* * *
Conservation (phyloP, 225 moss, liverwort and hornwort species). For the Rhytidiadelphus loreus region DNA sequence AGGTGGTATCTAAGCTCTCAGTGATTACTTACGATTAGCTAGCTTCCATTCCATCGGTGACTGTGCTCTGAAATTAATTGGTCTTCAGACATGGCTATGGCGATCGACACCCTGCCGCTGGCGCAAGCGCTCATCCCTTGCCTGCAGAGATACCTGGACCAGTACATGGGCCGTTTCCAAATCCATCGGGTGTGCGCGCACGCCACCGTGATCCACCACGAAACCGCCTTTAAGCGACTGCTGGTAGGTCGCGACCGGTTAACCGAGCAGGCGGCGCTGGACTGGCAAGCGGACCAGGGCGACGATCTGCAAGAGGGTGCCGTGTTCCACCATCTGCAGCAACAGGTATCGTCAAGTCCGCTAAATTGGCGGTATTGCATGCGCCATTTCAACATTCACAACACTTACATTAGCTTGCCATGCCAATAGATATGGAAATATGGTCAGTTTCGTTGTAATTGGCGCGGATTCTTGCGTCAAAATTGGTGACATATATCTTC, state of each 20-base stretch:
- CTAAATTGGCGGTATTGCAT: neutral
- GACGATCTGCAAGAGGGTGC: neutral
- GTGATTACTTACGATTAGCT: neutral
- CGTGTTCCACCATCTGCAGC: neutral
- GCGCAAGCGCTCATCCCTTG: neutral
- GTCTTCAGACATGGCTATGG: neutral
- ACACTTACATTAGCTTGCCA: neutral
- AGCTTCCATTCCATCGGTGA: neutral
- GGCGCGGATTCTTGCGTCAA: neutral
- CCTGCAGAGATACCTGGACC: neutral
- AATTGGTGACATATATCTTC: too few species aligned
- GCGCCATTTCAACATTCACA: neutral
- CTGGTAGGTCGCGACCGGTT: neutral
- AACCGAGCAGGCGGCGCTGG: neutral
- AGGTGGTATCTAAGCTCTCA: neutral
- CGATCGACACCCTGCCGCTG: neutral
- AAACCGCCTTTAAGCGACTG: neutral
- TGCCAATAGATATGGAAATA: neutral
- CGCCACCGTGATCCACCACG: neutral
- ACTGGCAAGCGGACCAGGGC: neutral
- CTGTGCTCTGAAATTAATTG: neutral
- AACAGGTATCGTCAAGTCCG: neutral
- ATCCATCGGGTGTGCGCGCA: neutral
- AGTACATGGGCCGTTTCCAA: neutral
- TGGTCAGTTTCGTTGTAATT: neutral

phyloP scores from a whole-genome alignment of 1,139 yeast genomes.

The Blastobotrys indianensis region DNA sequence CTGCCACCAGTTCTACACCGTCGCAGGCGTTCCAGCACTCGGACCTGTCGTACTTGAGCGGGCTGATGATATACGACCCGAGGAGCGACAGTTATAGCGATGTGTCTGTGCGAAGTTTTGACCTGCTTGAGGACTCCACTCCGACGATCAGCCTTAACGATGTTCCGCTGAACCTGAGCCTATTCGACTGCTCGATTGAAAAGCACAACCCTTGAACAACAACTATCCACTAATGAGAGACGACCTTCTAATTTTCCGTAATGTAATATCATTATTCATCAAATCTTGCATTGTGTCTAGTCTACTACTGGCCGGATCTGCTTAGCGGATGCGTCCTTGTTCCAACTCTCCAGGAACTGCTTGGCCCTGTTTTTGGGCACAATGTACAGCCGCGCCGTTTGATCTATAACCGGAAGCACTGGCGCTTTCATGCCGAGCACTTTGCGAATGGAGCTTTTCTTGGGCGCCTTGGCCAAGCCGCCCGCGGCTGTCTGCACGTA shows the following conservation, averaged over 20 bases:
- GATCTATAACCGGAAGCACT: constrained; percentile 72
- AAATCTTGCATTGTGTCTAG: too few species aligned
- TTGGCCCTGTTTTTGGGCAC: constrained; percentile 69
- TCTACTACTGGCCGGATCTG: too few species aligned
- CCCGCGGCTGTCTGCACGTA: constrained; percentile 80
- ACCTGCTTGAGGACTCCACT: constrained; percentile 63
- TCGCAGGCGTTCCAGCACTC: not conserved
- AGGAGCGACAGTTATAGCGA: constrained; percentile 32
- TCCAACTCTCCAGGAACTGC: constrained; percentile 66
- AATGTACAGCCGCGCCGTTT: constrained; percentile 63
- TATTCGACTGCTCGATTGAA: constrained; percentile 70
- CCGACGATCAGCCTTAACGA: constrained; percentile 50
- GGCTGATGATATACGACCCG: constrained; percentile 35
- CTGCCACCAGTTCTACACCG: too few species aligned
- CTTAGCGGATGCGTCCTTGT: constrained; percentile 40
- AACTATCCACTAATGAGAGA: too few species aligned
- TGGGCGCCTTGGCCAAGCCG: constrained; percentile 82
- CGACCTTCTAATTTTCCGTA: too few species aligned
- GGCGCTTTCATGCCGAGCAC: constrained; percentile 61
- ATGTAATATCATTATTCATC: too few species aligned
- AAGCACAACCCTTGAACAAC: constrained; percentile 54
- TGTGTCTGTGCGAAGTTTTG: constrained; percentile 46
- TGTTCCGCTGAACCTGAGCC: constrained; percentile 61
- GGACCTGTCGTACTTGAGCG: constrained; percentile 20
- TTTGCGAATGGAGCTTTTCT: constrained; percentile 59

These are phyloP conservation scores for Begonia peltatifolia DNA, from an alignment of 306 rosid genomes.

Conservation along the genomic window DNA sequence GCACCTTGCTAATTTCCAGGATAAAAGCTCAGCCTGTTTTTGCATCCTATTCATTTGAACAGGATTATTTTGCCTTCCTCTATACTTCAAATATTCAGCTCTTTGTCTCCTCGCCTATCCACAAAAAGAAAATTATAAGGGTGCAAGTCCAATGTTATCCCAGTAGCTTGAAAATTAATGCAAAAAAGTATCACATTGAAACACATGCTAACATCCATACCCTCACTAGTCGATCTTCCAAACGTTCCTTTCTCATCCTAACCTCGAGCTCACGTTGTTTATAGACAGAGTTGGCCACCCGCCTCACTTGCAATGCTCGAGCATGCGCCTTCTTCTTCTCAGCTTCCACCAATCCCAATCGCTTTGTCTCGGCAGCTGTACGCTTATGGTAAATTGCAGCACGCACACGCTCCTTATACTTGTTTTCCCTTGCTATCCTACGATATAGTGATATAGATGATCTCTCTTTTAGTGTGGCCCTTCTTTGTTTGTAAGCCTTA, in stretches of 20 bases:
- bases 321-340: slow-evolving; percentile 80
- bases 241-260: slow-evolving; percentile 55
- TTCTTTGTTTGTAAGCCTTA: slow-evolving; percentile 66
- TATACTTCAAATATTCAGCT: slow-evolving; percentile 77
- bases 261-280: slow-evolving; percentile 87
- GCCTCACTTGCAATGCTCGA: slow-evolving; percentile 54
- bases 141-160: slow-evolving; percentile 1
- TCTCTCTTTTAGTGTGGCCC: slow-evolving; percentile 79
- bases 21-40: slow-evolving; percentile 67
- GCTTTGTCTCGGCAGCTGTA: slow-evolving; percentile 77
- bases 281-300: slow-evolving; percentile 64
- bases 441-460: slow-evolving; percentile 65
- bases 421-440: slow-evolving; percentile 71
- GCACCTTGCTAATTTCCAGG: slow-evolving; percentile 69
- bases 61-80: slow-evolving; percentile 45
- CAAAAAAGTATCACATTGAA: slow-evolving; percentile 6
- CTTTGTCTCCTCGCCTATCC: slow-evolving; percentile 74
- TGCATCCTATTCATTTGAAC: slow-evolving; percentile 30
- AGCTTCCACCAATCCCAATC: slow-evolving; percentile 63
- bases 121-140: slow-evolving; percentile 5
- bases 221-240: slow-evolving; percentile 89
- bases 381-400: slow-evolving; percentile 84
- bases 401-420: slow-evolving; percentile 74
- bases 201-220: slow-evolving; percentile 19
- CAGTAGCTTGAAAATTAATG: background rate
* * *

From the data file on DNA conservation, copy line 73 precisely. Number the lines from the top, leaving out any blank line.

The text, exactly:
- TGCATCCTATTCATTTGAAC: slow-evolving; percentile 30